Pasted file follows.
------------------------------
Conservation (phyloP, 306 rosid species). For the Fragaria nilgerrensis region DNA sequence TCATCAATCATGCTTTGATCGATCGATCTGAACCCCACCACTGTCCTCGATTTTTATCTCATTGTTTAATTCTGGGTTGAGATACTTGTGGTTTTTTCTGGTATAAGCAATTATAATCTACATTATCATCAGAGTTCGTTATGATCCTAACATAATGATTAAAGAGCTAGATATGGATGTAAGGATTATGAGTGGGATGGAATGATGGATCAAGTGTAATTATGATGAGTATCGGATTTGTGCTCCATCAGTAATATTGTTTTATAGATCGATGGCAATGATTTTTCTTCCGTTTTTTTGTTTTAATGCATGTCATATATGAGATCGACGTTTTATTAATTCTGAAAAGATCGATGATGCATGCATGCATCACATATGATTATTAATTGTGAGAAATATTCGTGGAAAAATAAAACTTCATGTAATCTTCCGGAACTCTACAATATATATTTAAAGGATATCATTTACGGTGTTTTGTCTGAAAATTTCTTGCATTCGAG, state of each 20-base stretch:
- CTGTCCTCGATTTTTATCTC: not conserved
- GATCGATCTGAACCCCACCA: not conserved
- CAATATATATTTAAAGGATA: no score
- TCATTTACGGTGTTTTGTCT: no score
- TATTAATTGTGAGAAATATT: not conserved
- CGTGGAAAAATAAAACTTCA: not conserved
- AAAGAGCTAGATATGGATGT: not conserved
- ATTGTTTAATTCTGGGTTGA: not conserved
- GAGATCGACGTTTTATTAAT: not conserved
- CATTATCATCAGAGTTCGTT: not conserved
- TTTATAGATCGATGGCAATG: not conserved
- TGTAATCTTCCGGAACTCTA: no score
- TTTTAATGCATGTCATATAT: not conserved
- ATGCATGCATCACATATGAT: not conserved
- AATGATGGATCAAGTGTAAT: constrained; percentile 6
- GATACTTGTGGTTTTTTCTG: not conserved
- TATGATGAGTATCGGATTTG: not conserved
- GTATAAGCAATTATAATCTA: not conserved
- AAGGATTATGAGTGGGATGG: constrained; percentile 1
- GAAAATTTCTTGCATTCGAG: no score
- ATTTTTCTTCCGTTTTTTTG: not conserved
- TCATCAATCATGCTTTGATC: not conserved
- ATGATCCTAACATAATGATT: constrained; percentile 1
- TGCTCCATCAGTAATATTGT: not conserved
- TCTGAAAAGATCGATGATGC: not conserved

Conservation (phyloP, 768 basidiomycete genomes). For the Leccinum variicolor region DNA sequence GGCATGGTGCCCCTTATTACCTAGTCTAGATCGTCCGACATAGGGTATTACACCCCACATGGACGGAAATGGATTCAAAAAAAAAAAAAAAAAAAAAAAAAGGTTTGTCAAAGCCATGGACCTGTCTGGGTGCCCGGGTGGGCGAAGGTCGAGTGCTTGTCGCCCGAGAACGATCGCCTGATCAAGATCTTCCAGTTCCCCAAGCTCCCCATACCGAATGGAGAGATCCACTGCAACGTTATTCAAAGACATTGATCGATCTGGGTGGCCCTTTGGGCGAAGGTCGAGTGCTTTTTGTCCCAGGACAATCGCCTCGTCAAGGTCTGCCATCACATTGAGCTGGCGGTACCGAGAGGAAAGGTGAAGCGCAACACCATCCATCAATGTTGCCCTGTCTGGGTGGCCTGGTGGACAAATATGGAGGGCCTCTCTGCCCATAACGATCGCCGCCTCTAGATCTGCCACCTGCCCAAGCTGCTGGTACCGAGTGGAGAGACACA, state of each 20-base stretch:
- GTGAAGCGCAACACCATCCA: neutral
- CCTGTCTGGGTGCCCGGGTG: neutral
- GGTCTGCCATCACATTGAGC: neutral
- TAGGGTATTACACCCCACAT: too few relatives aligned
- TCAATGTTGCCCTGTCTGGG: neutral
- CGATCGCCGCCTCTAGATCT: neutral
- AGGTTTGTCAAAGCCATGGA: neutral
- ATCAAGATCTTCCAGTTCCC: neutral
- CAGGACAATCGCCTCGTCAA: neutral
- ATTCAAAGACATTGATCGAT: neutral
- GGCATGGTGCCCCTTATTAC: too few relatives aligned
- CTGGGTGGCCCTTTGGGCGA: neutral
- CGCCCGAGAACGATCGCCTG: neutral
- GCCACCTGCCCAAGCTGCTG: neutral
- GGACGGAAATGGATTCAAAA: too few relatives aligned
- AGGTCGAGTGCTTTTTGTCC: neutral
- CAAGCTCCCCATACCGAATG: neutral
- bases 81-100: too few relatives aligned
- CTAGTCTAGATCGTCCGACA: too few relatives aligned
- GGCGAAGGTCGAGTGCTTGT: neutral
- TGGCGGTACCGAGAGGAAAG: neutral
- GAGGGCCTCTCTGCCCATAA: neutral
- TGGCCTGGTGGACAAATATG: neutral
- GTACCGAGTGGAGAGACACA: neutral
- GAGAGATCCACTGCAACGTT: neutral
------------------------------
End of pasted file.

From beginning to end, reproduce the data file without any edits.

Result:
Conservation (phyloP, 306 rosid species). For the Fragaria nilgerrensis region DNA sequence TCATCAATCATGCTTTGATCGATCGATCTGAACCCCACCACTGTCCTCGATTTTTATCTCATTGTTTAATTCTGGGTTGAGATACTTGTGGTTTTTTCTGGTATAAGCAATTATAATCTACATTATCATCAGAGTTCGTTATGATCCTAACATAATGATTAAAGAGCTAGATATGGATGTAAGGATTATGAGTGGGATGGAATGATGGATCAAGTGTAATTATGATGAGTATCGGATTTGTGCTCCATCAGTAATATTGTTTTATAGATCGATGGCAATGATTTTTCTTCCGTTTTTTTGTTTTAATGCATGTCATATATGAGATCGACGTTTTATTAATTCTGAAAAGATCGATGATGCATGCATGCATCACATATGATTATTAATTGTGAGAAATATTCGTGGAAAAATAAAACTTCATGTAATCTTCCGGAACTCTACAATATATATTTAAAGGATATCATTTACGGTGTTTTGTCTGAAAATTTCTTGCATTCGAG, state of each 20-base stretch:
- CTGTCCTCGATTTTTATCTC: not conserved
- GATCGATCTGAACCCCACCA: not conserved
- CAATATATATTTAAAGGATA: no score
- TCATTTACGGTGTTTTGTCT: no score
- TATTAATTGTGAGAAATATT: not conserved
- CGTGGAAAAATAAAACTTCA: not conserved
- AAAGAGCTAGATATGGATGT: not conserved
- ATTGTTTAATTCTGGGTTGA: not conserved
- GAGATCGACGTTTTATTAAT: not conserved
- CATTATCATCAGAGTTCGTT: not conserved
- TTTATAGATCGATGGCAATG: not conserved
- TGTAATCTTCCGGAACTCTA: no score
- TTTTAATGCATGTCATATAT: not conserved
- ATGCATGCATCACATATGAT: not conserved
- AATGATGGATCAAGTGTAAT: constrained; percentile 6
- GATACTTGTGGTTTTTTCTG: not conserved
- TATGATGAGTATCGGATTTG: not conserved
- GTATAAGCAATTATAATCTA: not conserved
- AAGGATTATGAGTGGGATGG: constrained; percentile 1
- GAAAATTTCTTGCATTCGAG: no score
- ATTTTTCTTCCGTTTTTTTG: not conserved
- TCATCAATCATGCTTTGATC: not conserved
- ATGATCCTAACATAATGATT: constrained; percentile 1
- TGCTCCATCAGTAATATTGT: not conserved
- TCTGAAAAGATCGATGATGC: not conserved

Conservation (phyloP, 768 basidiomycete genomes). For the Leccinum variicolor region DNA sequence GGCATGGTGCCCCTTATTACCTAGTCTAGATCGTCCGACATAGGGTATTACACCCCACATGGACGGAAATGGATTCAAAAAAAAAAAAAAAAAAAAAAAAAGGTTTGTCAAAGCCATGGACCTGTCTGGGTGCCCGGGTGGGCGAAGGTCGAGTGCTTGTCGCCCGAGAACGATCGCCTGATCAAGATCTTCCAGTTCCCCAAGCTCCCCATACCGAATGGAGAGATCCACTGCAACGTTATTCAAAGACATTGATCGATCTGGGTGGCCCTTTGGGCGAAGGTCGAGTGCTTTTTGTCCCAGGACAATCGCCTCGTCAAGGTCTGCCATCACATTGAGCTGGCGGTACCGAGAGGAAAGGTGAAGCGCAACACCATCCATCAATGTTGCCCTGTCTGGGTGGCCTGGTGGACAAATATGGAGGGCCTCTCTGCCCATAACGATCGCCGCCTCTAGATCTGCCACCTGCCCAAGCTGCTGGTACCGAGTGGAGAGACACA, state of each 20-base stretch:
- GTGAAGCGCAACACCATCCA: neutral
- CCTGTCTGGGTGCCCGGGTG: neutral
- GGTCTGCCATCACATTGAGC: neutral
- TAGGGTATTACACCCCACAT: too few relatives aligned
- TCAATGTTGCCCTGTCTGGG: neutral
- CGATCGCCGCCTCTAGATCT: neutral
- AGGTTTGTCAAAGCCATGGA: neutral
- ATCAAGATCTTCCAGTTCCC: neutral
- CAGGACAATCGCCTCGTCAA: neutral
- ATTCAAAGACATTGATCGAT: neutral
- GGCATGGTGCCCCTTATTAC: too few relatives aligned
- CTGGGTGGCCCTTTGGGCGA: neutral
- CGCCCGAGAACGATCGCCTG: neutral
- GCCACCTGCCCAAGCTGCTG: neutral
- GGACGGAAATGGATTCAAAA: too few relatives aligned
- AGGTCGAGTGCTTTTTGTCC: neutral
- CAAGCTCCCCATACCGAATG: neutral
- bases 81-100: too few relatives aligned
- CTAGTCTAGATCGTCCGACA: too few relatives aligned
- GGCGAAGGTCGAGTGCTTGT: neutral
- TGGCGGTACCGAGAGGAAAG: neutral
- GAGGGCCTCTCTGCCCATAA: neutral
- TGGCCTGGTGGACAAATATG: neutral
- GTACCGAGTGGAGAGACACA: neutral
- GAGAGATCCACTGCAACGTT: neutral